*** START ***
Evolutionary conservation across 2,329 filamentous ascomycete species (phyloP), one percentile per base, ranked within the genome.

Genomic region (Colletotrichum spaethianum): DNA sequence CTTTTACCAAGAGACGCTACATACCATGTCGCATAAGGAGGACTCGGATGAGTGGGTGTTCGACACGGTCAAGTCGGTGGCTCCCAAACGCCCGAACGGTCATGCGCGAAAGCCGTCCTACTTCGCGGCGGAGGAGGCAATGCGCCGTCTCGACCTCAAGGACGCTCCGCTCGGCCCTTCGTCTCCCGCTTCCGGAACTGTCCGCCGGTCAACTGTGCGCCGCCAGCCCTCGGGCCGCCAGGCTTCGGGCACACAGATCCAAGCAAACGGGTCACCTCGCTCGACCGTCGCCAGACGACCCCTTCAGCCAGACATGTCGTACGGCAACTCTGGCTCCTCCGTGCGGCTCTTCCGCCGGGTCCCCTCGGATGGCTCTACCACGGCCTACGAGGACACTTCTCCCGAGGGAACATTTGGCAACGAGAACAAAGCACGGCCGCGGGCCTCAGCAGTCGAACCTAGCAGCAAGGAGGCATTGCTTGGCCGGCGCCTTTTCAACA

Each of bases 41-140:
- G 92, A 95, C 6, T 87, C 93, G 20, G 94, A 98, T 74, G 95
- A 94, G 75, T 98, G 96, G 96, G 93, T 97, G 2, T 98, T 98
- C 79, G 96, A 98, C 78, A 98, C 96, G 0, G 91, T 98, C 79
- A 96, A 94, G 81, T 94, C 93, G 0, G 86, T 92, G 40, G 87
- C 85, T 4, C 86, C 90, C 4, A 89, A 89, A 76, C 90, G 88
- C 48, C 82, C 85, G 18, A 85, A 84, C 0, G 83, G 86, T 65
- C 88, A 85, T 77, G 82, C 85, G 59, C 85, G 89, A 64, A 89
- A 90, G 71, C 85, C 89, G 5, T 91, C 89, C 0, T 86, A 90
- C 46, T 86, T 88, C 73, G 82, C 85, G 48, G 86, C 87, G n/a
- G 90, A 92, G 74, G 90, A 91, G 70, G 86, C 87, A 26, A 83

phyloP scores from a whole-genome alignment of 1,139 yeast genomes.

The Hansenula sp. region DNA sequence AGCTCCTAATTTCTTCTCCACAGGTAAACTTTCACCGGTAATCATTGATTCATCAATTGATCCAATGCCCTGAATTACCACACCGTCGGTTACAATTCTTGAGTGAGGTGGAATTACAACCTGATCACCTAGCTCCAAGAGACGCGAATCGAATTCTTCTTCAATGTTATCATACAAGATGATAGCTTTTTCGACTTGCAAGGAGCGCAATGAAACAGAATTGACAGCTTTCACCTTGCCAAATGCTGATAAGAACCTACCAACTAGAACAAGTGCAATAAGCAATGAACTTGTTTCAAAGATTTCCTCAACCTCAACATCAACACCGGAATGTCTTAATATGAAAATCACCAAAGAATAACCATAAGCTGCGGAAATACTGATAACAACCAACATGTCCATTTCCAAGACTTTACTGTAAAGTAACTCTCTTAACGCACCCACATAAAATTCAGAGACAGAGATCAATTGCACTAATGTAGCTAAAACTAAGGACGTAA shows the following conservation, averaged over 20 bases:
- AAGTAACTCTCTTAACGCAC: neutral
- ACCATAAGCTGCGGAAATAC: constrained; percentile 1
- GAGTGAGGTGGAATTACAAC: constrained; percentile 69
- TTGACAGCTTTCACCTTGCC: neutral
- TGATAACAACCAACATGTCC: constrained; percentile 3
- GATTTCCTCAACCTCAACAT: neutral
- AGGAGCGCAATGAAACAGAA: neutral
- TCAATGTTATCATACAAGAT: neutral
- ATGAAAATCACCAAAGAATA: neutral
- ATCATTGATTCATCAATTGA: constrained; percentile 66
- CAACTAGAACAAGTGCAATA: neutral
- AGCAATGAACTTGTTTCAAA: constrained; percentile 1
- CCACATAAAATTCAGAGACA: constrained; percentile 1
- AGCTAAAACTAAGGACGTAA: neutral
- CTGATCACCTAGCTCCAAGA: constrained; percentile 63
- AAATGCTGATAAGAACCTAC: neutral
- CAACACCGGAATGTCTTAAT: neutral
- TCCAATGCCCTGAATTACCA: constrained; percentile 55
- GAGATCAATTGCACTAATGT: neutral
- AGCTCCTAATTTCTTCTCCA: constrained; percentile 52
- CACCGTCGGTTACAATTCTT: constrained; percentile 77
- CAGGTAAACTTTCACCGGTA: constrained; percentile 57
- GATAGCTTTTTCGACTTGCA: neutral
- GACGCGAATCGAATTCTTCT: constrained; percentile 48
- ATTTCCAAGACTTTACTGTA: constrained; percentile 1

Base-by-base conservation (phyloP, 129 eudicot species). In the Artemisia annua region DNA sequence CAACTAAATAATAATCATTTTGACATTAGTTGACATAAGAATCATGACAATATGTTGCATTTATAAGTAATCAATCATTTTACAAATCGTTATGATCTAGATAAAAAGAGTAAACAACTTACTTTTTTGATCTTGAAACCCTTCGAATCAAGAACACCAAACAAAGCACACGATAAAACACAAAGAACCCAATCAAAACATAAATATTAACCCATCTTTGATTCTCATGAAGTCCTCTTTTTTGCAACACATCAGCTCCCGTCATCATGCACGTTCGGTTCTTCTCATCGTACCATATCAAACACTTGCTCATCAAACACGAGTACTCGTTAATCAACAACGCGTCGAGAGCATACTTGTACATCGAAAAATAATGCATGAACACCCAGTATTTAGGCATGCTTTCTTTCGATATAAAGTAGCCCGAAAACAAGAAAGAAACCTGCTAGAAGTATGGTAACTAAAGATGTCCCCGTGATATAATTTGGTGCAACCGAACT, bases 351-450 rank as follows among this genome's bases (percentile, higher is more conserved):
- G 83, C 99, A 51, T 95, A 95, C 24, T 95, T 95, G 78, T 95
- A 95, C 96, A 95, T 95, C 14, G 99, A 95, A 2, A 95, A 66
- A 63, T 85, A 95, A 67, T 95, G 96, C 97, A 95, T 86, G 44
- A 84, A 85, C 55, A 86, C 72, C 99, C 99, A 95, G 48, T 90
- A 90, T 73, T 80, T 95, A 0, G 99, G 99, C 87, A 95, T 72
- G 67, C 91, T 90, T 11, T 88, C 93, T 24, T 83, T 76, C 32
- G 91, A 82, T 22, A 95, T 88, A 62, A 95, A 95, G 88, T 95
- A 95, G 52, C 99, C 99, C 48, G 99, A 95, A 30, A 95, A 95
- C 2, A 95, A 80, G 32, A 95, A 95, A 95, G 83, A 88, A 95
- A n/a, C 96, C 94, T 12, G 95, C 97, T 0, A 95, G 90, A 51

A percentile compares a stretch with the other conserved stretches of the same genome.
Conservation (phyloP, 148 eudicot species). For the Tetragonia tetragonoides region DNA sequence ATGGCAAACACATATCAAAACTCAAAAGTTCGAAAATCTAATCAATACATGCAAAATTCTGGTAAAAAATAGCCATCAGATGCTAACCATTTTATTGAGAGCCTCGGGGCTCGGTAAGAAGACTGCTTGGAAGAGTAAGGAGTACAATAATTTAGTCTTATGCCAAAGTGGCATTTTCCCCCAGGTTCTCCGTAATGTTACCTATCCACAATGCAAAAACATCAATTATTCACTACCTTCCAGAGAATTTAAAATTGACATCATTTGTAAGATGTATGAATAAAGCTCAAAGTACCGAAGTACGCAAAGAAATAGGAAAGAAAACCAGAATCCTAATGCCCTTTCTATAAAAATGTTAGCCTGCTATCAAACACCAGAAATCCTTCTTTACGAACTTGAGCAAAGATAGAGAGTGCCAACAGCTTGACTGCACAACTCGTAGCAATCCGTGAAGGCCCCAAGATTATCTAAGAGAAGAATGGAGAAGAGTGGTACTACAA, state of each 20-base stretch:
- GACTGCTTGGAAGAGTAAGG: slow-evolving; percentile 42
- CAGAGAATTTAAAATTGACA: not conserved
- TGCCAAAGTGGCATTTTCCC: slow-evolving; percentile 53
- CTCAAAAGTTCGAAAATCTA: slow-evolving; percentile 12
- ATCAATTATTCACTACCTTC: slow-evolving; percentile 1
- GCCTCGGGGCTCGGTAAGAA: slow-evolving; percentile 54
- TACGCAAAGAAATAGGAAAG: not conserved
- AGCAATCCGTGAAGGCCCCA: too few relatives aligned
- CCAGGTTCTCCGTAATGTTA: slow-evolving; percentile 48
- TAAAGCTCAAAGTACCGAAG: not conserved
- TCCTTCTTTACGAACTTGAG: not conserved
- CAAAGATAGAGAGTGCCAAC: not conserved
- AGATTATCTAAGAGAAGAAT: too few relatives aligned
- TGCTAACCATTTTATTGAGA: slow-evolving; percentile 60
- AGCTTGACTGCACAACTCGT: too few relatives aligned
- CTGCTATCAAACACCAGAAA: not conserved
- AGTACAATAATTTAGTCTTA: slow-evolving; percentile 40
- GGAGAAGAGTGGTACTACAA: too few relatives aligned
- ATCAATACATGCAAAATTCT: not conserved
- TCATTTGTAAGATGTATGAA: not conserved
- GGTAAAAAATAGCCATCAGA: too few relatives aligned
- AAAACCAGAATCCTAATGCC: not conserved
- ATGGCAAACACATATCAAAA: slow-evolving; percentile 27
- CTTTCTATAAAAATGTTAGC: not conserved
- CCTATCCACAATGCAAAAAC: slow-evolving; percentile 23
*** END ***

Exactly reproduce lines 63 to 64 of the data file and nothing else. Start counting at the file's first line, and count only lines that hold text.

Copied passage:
- TAAAGCTCAAAGTACCGAAG: not conserved
- TCCTTCTTTACGAACTTGAG: not conserved